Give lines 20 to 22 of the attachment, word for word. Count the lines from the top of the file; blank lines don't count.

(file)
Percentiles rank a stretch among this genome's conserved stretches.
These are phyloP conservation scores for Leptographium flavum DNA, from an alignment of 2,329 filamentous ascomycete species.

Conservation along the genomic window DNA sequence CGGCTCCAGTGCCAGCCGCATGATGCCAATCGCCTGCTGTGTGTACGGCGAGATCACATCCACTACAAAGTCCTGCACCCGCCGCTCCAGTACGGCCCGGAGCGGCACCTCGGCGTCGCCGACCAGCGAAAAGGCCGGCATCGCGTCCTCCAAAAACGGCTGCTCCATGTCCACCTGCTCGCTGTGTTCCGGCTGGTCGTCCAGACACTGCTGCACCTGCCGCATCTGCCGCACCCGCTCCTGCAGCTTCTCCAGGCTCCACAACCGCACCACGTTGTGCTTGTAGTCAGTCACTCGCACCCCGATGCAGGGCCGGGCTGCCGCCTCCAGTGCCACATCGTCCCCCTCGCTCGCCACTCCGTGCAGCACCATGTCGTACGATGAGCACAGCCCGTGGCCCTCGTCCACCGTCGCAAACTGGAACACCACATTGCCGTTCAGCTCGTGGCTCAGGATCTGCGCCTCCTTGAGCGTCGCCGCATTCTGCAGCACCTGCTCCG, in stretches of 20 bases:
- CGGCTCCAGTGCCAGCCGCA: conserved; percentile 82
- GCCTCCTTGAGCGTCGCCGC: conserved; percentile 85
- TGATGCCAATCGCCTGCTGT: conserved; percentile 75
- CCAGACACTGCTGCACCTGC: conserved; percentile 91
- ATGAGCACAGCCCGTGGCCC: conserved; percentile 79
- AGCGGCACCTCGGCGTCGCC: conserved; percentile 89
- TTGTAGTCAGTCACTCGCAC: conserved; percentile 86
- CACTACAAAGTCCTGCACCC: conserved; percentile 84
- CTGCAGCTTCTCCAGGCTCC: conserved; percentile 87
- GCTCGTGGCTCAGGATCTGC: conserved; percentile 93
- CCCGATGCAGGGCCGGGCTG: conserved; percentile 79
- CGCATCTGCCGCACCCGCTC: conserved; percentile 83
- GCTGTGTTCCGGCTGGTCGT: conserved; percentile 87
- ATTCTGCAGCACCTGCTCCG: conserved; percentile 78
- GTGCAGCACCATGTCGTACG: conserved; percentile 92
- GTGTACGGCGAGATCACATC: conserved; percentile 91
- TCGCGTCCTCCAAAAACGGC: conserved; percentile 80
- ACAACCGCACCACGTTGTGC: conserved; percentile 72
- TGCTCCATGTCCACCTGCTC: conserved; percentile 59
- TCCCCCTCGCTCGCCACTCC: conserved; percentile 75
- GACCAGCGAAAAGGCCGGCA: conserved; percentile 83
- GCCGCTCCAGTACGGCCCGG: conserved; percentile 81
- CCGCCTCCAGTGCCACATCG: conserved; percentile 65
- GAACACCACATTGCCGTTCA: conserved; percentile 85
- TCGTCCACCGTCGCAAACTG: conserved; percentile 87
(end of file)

- TCGCGTCCTCCAAAAACGGC: conserved; percentile 80
- ACAACCGCACCACGTTGTGC: conserved; percentile 72
- TGCTCCATGTCCACCTGCTC: conserved; percentile 59